Grant Holub-Moorman

Grant Holub-Moorman is a producer for The State of Things, WUNC's daily, live talk show that features the issues, personalities and places of North Carolina.

Raised in Chapel Hill, Grant hosted and produced shows on WCOM (Carrboro), WPTF (Raleigh), WBUR (Boston), and Yurt Radio at Hampshire College, where he majored in International Development. He received the audience choice award for the Southern Oral History Program’s annual Sonic South competition for producing “She Knows: Race and Reproductive Justice in NC”.

When not at work, you can find Grant climbing magnolias and paddling the Eno or Haw.

Hippocrates, the Greek father of medicine, wrote “all diseases begin in the gut.” He continued the line with the famous advice: “let medicine be thy food and food thy medicine.” New research confirms Hippocrates’ thinking, showing the human gut does much more than just process food.

Artist Sonny Miles is on a journey back to himself. After a year spent refining mixtape collaborations, he is dropping a new EP: “Gamma.” It is a return to his roots in acoustic soul and pays homage to the last three years he spent learning beat making and hip-hop performance.

What lessons can the now-deceased Harper Lee teach a modern-day investigative journalist? Writer Casey Cep retraced Lee’s footsteps to a small town in Alabama to find out. She reopened a 1970s murder case that Lee had once obsessively followed: a rural preacher named Reverend Willie Maxwell who was accused of killing five of his family members for insurance money.

Martha Mobley just cannot stay away from the farm. She grew up on a 1,000 acre livestock operation in Franklin County started by her grandfather in the early 1900s. Some of her earliest memories are of joining her father to deliver sows in a building still standing behind their house.

After two mass shootings this past weekend, Sen. Lindsey Graham (R-S.C.) and President Donald Trump joined in support of states passing “red flag” laws. These laws allow a judge to order a temporary removal of firearms from a person threatening violence against themselves or others.

More than thirty years after his death, James Baldwin is recapturing the American imagination in politics and popular culture. Black Lives Matter, “Moonlight,” “Between the World and Me,” and Raoul Peck’s Oscar-nominated documentary “I Am Not Your Negro” all resurrect Baldwin’s voice. The major themes of his writing are also evident throughout today’s headlines: police malfeasance, expansive sexuality, class struggle, and the marginalization of black Americans. Baldwin drew on his struggle of overlapping marginalization in his writing — in one interview he described being born poor, black, and gay as “hitting the jackpot” for sourcing material. But his intersectional politics made it hard for the author to find a home with the political movements of the ‘60s and ‘70s. Baldwin was an exile who remained intensely realistic, patient and hopeful about his country’s transformation.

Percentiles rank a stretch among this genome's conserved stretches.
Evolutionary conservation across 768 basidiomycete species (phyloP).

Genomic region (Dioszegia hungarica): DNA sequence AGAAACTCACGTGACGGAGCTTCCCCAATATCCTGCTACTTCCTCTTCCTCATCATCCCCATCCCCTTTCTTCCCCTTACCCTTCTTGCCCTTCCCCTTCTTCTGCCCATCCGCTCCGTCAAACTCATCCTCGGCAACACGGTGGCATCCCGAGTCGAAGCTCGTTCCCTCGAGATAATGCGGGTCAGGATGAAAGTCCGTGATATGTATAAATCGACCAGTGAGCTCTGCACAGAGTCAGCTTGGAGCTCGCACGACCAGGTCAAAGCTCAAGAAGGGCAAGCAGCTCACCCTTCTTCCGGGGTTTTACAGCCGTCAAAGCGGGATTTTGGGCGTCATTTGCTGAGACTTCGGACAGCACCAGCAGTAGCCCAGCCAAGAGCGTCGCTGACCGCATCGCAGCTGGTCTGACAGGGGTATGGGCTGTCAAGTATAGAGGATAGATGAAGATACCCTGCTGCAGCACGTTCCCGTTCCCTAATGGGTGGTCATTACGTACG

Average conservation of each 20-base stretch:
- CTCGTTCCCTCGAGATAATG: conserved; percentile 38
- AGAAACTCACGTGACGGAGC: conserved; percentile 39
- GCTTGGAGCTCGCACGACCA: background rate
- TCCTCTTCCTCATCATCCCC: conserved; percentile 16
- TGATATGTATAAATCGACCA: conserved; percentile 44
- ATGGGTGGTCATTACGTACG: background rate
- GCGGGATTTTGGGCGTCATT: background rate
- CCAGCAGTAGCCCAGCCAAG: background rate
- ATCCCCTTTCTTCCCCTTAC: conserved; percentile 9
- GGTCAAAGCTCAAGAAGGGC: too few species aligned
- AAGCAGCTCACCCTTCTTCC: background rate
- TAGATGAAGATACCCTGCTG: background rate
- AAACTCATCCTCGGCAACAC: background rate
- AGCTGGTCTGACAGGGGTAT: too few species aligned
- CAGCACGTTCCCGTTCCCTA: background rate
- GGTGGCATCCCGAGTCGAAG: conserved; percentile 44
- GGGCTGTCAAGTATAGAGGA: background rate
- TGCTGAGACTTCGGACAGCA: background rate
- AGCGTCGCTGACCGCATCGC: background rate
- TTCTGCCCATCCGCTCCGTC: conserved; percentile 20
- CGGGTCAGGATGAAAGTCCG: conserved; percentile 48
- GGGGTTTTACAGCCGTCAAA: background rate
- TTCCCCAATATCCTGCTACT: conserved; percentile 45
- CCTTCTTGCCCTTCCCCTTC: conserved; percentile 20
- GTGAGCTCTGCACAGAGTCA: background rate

Shay Martin Lovette grew up paddling and playing soccer in Wilkesboro with his brother Chad. Every spring, Lovette watched musicians and their followers flood his little mountain town for Merlefest, the popular roots music festival. More and more came each year as the festival grew. Lovette took notes from legends like Doc Watson and young arrivals like the Avett Brothers. He also listened to his father strum, and decided to pick up a guitar himself.

Of all federal agencies, the Department of Defense manages the highest density of threatened and endangered species, more than even the National Park Service. The special relationship between the Pentagon and environmentalist organizations originates at Fort Bragg.

A self-driving car hurtles toward an individual and their dog. The car’s brake-lines are cut and the machine must decide — kill the person or the pet. What would you do? What if the dog were yours and the person were a stranger?

Humans have associated dogs with death for millennia. Ancient Persians believed a dog’s stare drove the demon Nasu out of a corpse. Some Mayan traditions say a black dog carries the newly deceased to the land of the dead.

State Treasurer Dale Folwell wants to move the State Health Plan to a government-priced model he calls the Clear Pricing Project. As the debate escalates, the more than 727,000 North Carolinians on the State Health Plan face uncertain healthcare coverage and costs in the new year.

Taxidermists can have a hard time finding a date. Stereotypes and disgust surround the practice, however Asheville film director Erin Derham doesn’t think that judgment is deserved. True, she was repulsed when a colleague initially pitched the idea of a documentary about taxidermy (Derham is vegan), but her reaction soon transformed into a deep respect for the field and its practitioners. Her journey led her down the rabbit hole to animal rescues and safaris where she discovered the significance of taxidermy in conservation efforts.

If you're an aspiring culinary artist, there are plenty of shows to watch for inspiration — “Chopped,” “Master Chef” and “The Great British Bake Off” let viewers watch kitchen magic unfold. But Nicole Byer's Emmy-nominated series "Nailed It" is gaining traction for turning the premise of cooking competitions on its head. Instead of dishing up exquisite treats, its inexperienced competitors fail spectacularly.